DOJ lawyer argues president not responsible for foreign guests staying at Trump hotels

DOJ lawyer argues president not responsible for foreign guests staying at Trump hotels
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A Trump administration attorney argued Monday that President TrumpDonald John TrumpNFL players stand in tunnel during anthem, extending protests 12 former top intel officials blast Trump's move to revoke Brennan's security clearance NYT: Omarosa believed to have as many as 200 tapes MORE is not violating conflict of interest laws when foreign officials stay at his hotels.

Brett Shumate, a deputy assistant attorney general, maintained in federal court that the president should not be held responsible for foreign officials who attempt to "sow favor" with the Trump administration, CNN reported.

The argument came as part of a Department of Justice (DOJ) effort to dismiss a case claiming Trump is violating the Emoluments Clause of the Constitution.

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When the federal judge in the case asked the difference between sowing favor and bribery, Shumate argued that bribery requires "some corrupt intent," according to CNN.

U.S. District Court Judge Peter Messitte, who was appointed by former President Clinton, will reportedly decide by the end of July whether the case will proceed.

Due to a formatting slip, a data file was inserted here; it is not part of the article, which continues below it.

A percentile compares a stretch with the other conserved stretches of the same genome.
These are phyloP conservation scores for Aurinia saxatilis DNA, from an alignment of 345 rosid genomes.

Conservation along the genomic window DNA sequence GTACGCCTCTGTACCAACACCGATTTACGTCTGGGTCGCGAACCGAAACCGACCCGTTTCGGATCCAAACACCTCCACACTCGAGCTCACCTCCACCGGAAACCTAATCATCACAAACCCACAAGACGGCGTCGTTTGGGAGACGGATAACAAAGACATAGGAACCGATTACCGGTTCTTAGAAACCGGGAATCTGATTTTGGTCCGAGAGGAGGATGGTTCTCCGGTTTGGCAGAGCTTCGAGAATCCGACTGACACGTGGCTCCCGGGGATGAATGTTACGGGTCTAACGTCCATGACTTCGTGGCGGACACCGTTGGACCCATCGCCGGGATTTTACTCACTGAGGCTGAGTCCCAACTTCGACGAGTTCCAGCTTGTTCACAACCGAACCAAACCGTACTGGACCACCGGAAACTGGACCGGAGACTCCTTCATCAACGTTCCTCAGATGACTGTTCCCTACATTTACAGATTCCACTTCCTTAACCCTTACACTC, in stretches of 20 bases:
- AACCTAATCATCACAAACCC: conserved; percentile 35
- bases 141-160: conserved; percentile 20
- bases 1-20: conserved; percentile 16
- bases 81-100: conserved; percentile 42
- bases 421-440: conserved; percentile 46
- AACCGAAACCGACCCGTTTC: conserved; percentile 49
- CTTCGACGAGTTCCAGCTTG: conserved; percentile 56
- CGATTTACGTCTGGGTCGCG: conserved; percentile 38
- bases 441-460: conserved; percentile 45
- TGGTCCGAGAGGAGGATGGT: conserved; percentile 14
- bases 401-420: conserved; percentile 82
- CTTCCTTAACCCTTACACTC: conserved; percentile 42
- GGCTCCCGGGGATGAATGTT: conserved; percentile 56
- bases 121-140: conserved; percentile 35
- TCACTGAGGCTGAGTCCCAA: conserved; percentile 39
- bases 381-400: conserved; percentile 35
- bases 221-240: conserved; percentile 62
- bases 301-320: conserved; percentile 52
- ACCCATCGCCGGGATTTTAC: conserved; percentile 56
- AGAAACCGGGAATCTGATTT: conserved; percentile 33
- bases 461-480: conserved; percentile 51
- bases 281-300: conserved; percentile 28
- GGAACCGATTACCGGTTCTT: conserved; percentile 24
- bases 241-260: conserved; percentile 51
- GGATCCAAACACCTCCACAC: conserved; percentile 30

Maryland and Washington, D.C., are suing the president, claiming he is profiting from his office when foreign officials patronize his properties in an attempt to garner favor with Trump. 

The Trump administration has previously sought to dismiss the case, but Messitte denied the DOJ's request.

The Emoluments Clause prohibits elected officials from receiving gifts or benefits from foreign governments without congressional approval.

Three separate lawsuits have been brought against the Trump administration claiming that the president is in violation of the clause. One was dismissed in December.

A judge heard arguments last week in another case brought in Washington, D.C., by Democratic lawmakers. 

The lawmakers, led by Sen. Richard Blumenthal (D-Conn.) and Rep. Jerrold Nadler (D-N.Y.), say they’ve been injured because they’ve been denied their constitutional right to vote on whether Trump can accept the payments, benefits and gifts.